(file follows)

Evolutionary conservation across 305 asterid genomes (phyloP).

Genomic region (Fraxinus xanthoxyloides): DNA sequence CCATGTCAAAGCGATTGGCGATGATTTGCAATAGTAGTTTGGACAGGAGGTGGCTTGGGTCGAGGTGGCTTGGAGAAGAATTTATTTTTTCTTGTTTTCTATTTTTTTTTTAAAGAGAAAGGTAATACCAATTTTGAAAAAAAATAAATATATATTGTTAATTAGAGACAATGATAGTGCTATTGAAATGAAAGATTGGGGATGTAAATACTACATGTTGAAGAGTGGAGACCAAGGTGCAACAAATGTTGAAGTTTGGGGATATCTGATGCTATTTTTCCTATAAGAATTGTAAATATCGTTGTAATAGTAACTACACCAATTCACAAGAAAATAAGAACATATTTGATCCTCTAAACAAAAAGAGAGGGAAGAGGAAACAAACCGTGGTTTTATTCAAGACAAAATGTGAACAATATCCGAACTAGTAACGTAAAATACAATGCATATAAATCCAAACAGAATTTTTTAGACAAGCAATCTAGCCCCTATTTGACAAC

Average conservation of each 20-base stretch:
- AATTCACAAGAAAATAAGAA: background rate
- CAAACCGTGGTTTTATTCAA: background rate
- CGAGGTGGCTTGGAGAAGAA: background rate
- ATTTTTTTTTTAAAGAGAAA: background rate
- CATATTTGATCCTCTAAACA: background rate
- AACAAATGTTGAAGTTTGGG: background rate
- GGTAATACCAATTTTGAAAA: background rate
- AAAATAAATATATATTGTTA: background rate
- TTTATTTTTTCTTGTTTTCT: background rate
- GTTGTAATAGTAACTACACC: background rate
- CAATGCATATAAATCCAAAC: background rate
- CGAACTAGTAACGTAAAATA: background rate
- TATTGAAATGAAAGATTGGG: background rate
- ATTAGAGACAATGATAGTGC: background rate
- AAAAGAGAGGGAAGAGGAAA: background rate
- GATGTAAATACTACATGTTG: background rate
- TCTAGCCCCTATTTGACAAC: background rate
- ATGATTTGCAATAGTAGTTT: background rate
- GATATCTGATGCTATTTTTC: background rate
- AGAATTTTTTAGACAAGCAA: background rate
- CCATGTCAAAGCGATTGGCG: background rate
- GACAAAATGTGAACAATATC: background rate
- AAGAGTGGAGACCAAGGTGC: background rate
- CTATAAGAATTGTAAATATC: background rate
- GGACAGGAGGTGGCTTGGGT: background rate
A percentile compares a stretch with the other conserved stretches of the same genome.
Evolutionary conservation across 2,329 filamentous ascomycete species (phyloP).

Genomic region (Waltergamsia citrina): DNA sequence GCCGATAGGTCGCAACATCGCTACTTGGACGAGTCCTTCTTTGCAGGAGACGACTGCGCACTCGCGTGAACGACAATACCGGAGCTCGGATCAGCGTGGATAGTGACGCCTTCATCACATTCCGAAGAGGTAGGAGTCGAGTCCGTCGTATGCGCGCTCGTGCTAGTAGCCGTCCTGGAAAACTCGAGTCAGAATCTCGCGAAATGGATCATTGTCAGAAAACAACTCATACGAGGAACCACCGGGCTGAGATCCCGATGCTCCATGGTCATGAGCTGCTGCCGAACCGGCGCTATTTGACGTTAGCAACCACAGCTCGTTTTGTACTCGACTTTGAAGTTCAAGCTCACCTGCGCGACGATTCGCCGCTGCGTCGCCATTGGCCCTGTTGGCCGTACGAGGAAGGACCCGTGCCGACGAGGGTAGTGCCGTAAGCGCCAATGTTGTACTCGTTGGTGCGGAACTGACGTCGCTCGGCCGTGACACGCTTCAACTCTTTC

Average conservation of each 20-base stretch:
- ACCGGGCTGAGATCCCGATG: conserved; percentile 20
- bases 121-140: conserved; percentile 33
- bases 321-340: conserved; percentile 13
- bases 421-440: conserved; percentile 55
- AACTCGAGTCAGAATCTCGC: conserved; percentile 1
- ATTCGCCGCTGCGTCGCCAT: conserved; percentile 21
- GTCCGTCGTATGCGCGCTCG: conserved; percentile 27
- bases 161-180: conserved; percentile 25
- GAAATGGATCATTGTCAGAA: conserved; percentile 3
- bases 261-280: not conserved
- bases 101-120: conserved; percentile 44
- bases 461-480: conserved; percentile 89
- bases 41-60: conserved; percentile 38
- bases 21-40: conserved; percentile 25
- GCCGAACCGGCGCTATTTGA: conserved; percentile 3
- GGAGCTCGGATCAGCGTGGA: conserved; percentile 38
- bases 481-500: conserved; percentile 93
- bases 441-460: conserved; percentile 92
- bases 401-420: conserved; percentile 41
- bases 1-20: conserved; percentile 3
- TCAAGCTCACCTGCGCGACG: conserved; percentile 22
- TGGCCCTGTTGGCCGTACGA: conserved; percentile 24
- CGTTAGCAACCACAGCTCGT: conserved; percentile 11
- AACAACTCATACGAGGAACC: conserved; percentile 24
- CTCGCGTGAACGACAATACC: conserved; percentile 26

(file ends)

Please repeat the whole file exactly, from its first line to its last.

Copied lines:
Evolutionary conservation across 305 asterid genomes (phyloP).

Genomic region (Fraxinus xanthoxyloides): DNA sequence CCATGTCAAAGCGATTGGCGATGATTTGCAATAGTAGTTTGGACAGGAGGTGGCTTGGGTCGAGGTGGCTTGGAGAAGAATTTATTTTTTCTTGTTTTCTATTTTTTTTTTAAAGAGAAAGGTAATACCAATTTTGAAAAAAAATAAATATATATTGTTAATTAGAGACAATGATAGTGCTATTGAAATGAAAGATTGGGGATGTAAATACTACATGTTGAAGAGTGGAGACCAAGGTGCAACAAATGTTGAAGTTTGGGGATATCTGATGCTATTTTTCCTATAAGAATTGTAAATATCGTTGTAATAGTAACTACACCAATTCACAAGAAAATAAGAACATATTTGATCCTCTAAACAAAAAGAGAGGGAAGAGGAAACAAACCGTGGTTTTATTCAAGACAAAATGTGAACAATATCCGAACTAGTAACGTAAAATACAATGCATATAAATCCAAACAGAATTTTTTAGACAAGCAATCTAGCCCCTATTTGACAAC

Average conservation of each 20-base stretch:
- AATTCACAAGAAAATAAGAA: background rate
- CAAACCGTGGTTTTATTCAA: background rate
- CGAGGTGGCTTGGAGAAGAA: background rate
- ATTTTTTTTTTAAAGAGAAA: background rate
- CATATTTGATCCTCTAAACA: background rate
- AACAAATGTTGAAGTTTGGG: background rate
- GGTAATACCAATTTTGAAAA: background rate
- AAAATAAATATATATTGTTA: background rate
- TTTATTTTTTCTTGTTTTCT: background rate
- GTTGTAATAGTAACTACACC: background rate
- CAATGCATATAAATCCAAAC: background rate
- CGAACTAGTAACGTAAAATA: background rate
- TATTGAAATGAAAGATTGGG: background rate
- ATTAGAGACAATGATAGTGC: background rate
- AAAAGAGAGGGAAGAGGAAA: background rate
- GATGTAAATACTACATGTTG: background rate
- TCTAGCCCCTATTTGACAAC: background rate
- ATGATTTGCAATAGTAGTTT: background rate
- GATATCTGATGCTATTTTTC: background rate
- AGAATTTTTTAGACAAGCAA: background rate
- CCATGTCAAAGCGATTGGCG: background rate
- GACAAAATGTGAACAATATC: background rate
- AAGAGTGGAGACCAAGGTGC: background rate
- CTATAAGAATTGTAAATATC: background rate
- GGACAGGAGGTGGCTTGGGT: background rate
A percentile compares a stretch with the other conserved stretches of the same genome.
Evolutionary conservation across 2,329 filamentous ascomycete species (phyloP).

Genomic region (Waltergamsia citrina): DNA sequence GCCGATAGGTCGCAACATCGCTACTTGGACGAGTCCTTCTTTGCAGGAGACGACTGCGCACTCGCGTGAACGACAATACCGGAGCTCGGATCAGCGTGGATAGTGACGCCTTCATCACATTCCGAAGAGGTAGGAGTCGAGTCCGTCGTATGCGCGCTCGTGCTAGTAGCCGTCCTGGAAAACTCGAGTCAGAATCTCGCGAAATGGATCATTGTCAGAAAACAACTCATACGAGGAACCACCGGGCTGAGATCCCGATGCTCCATGGTCATGAGCTGCTGCCGAACCGGCGCTATTTGACGTTAGCAACCACAGCTCGTTTTGTACTCGACTTTGAAGTTCAAGCTCACCTGCGCGACGATTCGCCGCTGCGTCGCCATTGGCCCTGTTGGCCGTACGAGGAAGGACCCGTGCCGACGAGGGTAGTGCCGTAAGCGCCAATGTTGTACTCGTTGGTGCGGAACTGACGTCGCTCGGCCGTGACACGCTTCAACTCTTTC

Average conservation of each 20-base stretch:
- ACCGGGCTGAGATCCCGATG: conserved; percentile 20
- bases 121-140: conserved; percentile 33
- bases 321-340: conserved; percentile 13
- bases 421-440: conserved; percentile 55
- AACTCGAGTCAGAATCTCGC: conserved; percentile 1
- ATTCGCCGCTGCGTCGCCAT: conserved; percentile 21
- GTCCGTCGTATGCGCGCTCG: conserved; percentile 27
- bases 161-180: conserved; percentile 25
- GAAATGGATCATTGTCAGAA: conserved; percentile 3
- bases 261-280: not conserved
- bases 101-120: conserved; percentile 44
- bases 461-480: conserved; percentile 89
- bases 41-60: conserved; percentile 38
- bases 21-40: conserved; percentile 25
- GCCGAACCGGCGCTATTTGA: conserved; percentile 3
- GGAGCTCGGATCAGCGTGGA: conserved; percentile 38
- bases 481-500: conserved; percentile 93
- bases 441-460: conserved; percentile 92
- bases 401-420: conserved; percentile 41
- bases 1-20: conserved; percentile 3
- TCAAGCTCACCTGCGCGACG: conserved; percentile 22
- TGGCCCTGTTGGCCGTACGA: conserved; percentile 24
- CGTTAGCAACCACAGCTCGT: conserved; percentile 11
- AACAACTCATACGAGGAACC: conserved; percentile 24
- CTCGCGTGAACGACAATACC: conserved; percentile 26